Submitted by Rev Hector Morrison on 23rd June 2016

BB Badge“I see the BB as my ‘ministry’”. Is that your story? Could it be? These words provide the title for the cover feature article in this month’s edition of Life & Work - the main article in the edition that caught my attention, not least because I am one of the ‘many ministers’ spoken of towards the end of the article who ‘actually came to faith through the BB.’

’The article focuses on Bill Stevenson, Director of the Boys’ Brigade in Scotland, and also currently acting Brigade Secretary for the UK. Bill, who has been ‘involved with the BB for as long as [he] can remember,’ is normally based at Carronvale House near Falkirk, the BB headquarters for Scotland and their ‘national training centre since after the Second World War.

On the morning of Monday 13th June, we posted an article on our website blog, commenting on the recent Church of Scotland General Assembly. The timing of this piece, given part of its subject matter, has been criticised as being insensitive and inappropriate in the light of events in Orlando, Florida. For that we apologise.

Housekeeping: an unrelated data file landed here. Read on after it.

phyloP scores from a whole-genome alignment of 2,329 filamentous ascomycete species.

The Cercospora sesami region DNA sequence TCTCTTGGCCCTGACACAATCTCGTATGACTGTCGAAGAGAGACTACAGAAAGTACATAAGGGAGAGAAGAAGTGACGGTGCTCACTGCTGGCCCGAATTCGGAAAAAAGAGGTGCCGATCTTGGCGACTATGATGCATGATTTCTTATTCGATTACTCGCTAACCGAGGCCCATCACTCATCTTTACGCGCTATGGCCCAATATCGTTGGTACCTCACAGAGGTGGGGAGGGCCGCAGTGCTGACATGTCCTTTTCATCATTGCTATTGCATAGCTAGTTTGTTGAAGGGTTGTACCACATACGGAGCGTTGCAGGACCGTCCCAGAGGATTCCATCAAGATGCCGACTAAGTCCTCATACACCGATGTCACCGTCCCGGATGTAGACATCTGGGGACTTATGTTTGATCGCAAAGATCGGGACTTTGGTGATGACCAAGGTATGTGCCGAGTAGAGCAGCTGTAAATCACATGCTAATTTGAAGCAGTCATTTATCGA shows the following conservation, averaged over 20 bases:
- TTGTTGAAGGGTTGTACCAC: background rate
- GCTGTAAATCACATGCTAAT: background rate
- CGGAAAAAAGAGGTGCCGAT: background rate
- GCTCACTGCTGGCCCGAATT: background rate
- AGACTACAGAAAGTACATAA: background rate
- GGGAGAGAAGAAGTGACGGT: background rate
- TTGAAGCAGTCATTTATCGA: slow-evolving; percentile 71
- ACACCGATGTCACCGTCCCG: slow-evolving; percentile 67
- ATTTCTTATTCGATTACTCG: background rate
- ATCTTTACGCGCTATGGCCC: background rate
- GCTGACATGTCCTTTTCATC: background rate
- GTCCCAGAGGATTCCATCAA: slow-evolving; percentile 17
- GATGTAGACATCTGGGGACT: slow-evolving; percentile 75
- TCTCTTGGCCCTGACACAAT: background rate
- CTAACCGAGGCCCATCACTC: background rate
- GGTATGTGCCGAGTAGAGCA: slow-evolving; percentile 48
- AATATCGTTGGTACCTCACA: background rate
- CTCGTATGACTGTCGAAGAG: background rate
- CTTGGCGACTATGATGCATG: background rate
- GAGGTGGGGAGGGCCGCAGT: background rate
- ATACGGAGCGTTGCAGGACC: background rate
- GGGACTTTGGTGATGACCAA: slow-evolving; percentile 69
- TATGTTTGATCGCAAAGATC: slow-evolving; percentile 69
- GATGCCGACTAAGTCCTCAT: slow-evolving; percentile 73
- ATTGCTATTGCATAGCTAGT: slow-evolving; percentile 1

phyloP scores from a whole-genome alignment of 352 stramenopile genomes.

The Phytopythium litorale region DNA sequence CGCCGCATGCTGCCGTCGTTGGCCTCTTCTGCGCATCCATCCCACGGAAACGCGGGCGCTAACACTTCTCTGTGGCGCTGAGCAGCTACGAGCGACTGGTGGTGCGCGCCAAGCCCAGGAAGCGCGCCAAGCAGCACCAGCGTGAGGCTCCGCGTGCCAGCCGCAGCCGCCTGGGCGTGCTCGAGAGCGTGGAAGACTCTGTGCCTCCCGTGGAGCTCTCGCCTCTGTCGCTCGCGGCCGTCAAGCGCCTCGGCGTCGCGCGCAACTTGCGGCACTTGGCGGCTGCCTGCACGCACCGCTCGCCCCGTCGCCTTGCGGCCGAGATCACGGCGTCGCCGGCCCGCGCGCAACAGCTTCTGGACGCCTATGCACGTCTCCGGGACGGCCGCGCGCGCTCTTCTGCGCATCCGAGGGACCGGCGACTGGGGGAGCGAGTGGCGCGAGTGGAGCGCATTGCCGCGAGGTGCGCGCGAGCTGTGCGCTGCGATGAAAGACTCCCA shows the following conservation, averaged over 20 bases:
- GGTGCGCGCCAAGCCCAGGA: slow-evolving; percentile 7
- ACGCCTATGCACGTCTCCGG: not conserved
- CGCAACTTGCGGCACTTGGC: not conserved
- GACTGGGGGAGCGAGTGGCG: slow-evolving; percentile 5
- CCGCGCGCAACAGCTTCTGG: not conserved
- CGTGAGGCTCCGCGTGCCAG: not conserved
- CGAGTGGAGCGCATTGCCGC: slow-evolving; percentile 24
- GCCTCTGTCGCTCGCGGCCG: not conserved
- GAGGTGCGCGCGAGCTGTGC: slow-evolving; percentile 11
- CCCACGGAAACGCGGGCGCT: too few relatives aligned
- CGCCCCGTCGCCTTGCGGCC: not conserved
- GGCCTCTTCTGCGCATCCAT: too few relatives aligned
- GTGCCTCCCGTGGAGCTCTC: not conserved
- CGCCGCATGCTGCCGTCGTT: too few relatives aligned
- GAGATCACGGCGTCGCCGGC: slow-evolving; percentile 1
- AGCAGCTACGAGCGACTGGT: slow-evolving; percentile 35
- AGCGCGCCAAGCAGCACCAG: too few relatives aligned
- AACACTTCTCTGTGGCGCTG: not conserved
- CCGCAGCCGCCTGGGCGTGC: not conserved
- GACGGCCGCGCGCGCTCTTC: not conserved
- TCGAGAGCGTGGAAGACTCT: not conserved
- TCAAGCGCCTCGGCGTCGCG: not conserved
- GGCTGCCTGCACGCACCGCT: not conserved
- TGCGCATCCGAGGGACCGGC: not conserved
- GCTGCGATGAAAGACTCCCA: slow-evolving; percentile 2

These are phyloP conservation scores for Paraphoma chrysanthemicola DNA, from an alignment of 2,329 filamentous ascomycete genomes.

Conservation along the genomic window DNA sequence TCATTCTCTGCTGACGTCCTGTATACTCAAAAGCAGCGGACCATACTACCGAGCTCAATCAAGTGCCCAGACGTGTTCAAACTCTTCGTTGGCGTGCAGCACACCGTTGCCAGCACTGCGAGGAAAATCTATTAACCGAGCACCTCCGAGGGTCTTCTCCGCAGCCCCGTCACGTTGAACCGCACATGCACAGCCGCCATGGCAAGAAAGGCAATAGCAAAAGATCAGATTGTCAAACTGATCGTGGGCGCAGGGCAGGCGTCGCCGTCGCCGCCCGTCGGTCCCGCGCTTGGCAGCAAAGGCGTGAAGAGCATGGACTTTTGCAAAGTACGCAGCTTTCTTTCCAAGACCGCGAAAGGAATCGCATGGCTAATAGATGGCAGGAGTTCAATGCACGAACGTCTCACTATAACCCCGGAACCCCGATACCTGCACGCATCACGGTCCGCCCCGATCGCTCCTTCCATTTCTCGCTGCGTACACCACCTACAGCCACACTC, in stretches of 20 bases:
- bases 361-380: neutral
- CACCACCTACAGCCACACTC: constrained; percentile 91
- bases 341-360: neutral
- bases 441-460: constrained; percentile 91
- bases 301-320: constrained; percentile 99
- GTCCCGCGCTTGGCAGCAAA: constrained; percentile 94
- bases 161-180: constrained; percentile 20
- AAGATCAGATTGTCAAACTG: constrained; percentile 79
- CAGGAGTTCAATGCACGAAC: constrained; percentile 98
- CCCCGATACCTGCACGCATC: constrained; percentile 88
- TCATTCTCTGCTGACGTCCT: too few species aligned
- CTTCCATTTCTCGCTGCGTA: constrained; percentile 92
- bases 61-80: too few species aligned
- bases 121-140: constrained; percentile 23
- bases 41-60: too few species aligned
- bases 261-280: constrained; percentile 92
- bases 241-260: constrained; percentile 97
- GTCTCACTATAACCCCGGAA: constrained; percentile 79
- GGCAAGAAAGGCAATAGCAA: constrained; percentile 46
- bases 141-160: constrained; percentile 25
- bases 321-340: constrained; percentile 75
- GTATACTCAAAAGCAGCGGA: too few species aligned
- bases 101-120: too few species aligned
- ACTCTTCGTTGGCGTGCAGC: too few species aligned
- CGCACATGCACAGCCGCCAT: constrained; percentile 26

There are many, many people hurting deeply at this time as the result of this violent and unjustified attack. Such violence against any human being is unacceptable and our response is a clear and unequivocal condemnation of these acts.

We grieve for those who have lost their lives, we mourn with those who have lost loved ones, and we pray for all who are grieving the loss of loved ones, for those currently in hospital in pain and distress, for those who seek to help and treat them and for all who feel threatened by what has happened.

Posted by Eric Smith, Director, on 13th June 2016

The Trustees of Covenant Fellowship Scotland have met to reflect on the recent General Assembly of the Church of Scotland, held at the end of May.

We remain deeply saddened by the Church’s continued travel down the road of allowing Ministers and Deacons to live in same-sex relationships, having now extended this from civil partnerships to include same-sex marriage. Attempting to portray this as merely a “tidying up” exercise to reflect civil law cannot be justified. Many in Assembly expressed great sadness that the Scriptural model of marriage as between one man and one woman has been abandoned in this way, several spoke with great feeling during the debate, and a significant number (215) voted against the Overture with 84 Commissioners registering formal dissent.